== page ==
Bored rich people are spending thousands of dollars on "virtual clothing'


What if someone told you two decades ago that every video game would eventually come with Sims-level customization, but gamers would spend a total of $100 billion annually on those goods? This month, the digital accessories trend will take on another surreal twist when Gucci launches an app to design virtual sneakers and wear them through augmented reality. Gucci Sneaker Garage is just the Italian fashion brand’s latest foray into digital fashion, which looks to seize a surprising share of the company’s focus moving forward.

A new Fast Company article details the rise in fashion design for virtual avatars and how luxury brands are taking a page from the boom of in-game purchases for outfitting digital characters. There are some eye-popping figures in here, like someone spending $9,500 on a dress that’s tailored specifically for their digital presence, and others who spent thousands on shoes in the mobile sneakerhead game Aglet. Very obviously positioned as a luxury item for now, available only to those least affected by the pandemic, Gucci CMO Robert Triefus tells Fast Company that they’re anticipating more crossover with high fashion and video games:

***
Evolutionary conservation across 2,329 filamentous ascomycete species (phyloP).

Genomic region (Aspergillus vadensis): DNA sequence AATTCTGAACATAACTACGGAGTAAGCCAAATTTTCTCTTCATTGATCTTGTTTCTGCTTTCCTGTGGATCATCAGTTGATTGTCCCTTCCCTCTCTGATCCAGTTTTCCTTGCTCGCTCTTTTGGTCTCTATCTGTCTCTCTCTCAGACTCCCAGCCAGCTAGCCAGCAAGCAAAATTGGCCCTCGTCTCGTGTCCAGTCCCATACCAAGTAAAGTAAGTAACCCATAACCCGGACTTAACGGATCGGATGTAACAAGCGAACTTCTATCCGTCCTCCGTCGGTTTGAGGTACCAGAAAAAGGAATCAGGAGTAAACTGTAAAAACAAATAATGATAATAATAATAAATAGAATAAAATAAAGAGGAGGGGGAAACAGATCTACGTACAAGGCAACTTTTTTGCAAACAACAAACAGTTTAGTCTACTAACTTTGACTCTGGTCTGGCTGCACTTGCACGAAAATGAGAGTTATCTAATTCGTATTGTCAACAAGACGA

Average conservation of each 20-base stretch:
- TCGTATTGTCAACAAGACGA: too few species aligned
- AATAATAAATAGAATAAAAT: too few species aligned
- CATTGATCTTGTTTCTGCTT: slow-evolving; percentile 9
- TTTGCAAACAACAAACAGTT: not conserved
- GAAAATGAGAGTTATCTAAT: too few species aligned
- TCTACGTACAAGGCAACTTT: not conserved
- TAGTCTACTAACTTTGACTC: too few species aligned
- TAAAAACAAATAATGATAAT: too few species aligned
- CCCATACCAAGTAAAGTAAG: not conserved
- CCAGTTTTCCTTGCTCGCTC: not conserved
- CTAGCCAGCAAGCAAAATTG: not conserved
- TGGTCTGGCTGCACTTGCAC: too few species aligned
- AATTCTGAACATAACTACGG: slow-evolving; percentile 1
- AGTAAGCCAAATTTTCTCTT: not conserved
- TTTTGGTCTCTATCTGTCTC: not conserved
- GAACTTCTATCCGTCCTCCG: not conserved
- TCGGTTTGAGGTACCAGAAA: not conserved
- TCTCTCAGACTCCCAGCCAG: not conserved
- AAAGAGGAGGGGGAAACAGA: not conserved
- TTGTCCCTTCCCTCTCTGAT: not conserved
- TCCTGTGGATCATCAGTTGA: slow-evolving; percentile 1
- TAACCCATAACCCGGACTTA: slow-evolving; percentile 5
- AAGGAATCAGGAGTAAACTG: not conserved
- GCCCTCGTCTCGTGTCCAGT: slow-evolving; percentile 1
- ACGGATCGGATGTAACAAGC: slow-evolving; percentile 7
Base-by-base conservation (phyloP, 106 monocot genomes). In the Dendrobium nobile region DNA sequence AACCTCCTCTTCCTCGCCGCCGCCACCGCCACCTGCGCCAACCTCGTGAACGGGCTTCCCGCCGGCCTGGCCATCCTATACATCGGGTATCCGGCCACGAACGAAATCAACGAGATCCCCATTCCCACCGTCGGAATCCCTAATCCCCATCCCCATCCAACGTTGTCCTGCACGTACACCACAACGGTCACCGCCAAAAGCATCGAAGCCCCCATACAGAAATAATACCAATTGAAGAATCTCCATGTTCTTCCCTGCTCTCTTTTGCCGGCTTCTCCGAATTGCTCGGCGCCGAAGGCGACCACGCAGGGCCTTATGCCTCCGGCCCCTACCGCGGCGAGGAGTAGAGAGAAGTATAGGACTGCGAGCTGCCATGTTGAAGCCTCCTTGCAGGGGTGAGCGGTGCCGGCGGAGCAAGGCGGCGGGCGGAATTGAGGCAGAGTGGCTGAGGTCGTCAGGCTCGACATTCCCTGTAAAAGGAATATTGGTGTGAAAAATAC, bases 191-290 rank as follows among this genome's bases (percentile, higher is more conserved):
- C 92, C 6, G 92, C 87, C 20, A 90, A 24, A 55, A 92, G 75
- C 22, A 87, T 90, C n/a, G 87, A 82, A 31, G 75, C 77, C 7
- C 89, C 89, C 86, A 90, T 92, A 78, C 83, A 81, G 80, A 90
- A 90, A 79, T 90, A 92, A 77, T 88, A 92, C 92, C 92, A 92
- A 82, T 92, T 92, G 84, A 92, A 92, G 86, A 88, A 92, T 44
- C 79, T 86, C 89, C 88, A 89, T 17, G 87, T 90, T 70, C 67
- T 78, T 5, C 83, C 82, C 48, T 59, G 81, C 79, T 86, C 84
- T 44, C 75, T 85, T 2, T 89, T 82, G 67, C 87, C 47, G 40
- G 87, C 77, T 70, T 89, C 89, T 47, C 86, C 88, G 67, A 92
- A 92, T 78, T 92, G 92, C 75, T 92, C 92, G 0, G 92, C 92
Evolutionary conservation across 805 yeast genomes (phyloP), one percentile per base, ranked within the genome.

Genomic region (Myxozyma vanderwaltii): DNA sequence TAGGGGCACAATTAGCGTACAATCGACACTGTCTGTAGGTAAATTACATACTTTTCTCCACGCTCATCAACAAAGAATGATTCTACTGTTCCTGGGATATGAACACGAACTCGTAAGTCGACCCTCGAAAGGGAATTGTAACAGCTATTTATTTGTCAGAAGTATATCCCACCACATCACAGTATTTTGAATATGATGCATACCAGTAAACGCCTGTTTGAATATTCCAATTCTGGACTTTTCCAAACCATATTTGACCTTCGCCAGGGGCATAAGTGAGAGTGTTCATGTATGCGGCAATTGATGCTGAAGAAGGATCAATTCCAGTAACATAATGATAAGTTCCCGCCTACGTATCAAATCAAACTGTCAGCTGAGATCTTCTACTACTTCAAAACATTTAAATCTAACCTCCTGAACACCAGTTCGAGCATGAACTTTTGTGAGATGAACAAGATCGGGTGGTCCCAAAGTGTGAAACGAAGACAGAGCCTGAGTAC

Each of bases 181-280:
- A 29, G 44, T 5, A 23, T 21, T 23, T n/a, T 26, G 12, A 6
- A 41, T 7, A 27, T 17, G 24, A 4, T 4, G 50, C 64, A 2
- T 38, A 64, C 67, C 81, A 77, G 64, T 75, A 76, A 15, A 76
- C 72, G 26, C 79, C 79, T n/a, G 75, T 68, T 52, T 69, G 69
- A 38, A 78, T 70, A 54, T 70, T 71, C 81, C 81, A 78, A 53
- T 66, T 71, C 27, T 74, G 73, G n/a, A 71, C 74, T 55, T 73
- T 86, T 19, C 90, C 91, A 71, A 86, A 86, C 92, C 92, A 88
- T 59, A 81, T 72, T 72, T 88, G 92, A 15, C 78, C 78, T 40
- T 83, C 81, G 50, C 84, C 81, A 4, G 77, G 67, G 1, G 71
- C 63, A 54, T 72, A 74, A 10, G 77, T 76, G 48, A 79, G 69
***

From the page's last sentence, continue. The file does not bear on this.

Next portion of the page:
“The worlds of fashion and gaming are colliding,” Triefus says. “We’re approaching gaming with a sense of experimentation, because this will put us in a good position to be ahead of the trends when they become ingrained.”

It’s easy to be skeptical of his confidence. The piece also cites that the “average gamer is 33 years old and upper middle class,” a demographic that likely still falls far short of the disposable income required to spend thousands toward a theoretical outfit. There’s one piece of promising utility here, in designers using digital avatars to fit and test out high-cost fashion as a sort of try-before-you-buy. But for many, the outfits don’t need to pay off in a more tangible, practical way to warrant a big purchase.

The upcoming Gucci sneaker app is positioned as a competitor to Aglet, which the story cites some startling figures about its users virtual consumption:

Players can earn currency by doing tasks within the game, but they can also buy shoes with real money. One user has spent $15,000, including two pairs of Yeezy 2 Cheetahs at $2,400 a pop. “It makes sense that virtual objects would have real monetary value,” says Ryan Mullins, who created the game. “It’s no different from the way we buy clothes in the real world as a form of self-expression or status.”

Are these just novelty products or building to something more enduring? With prolonged mass unemployment and the global economy rocked in ways we don’t fathom yet, the virtual luxury fits feel dispatched from another world, where the pandemic isn’t upending life for millions. But in some ways, that’s always going to be the reality for someone who can afford to drop $10,000 on a dress they’ll never slip their corporeal presence into.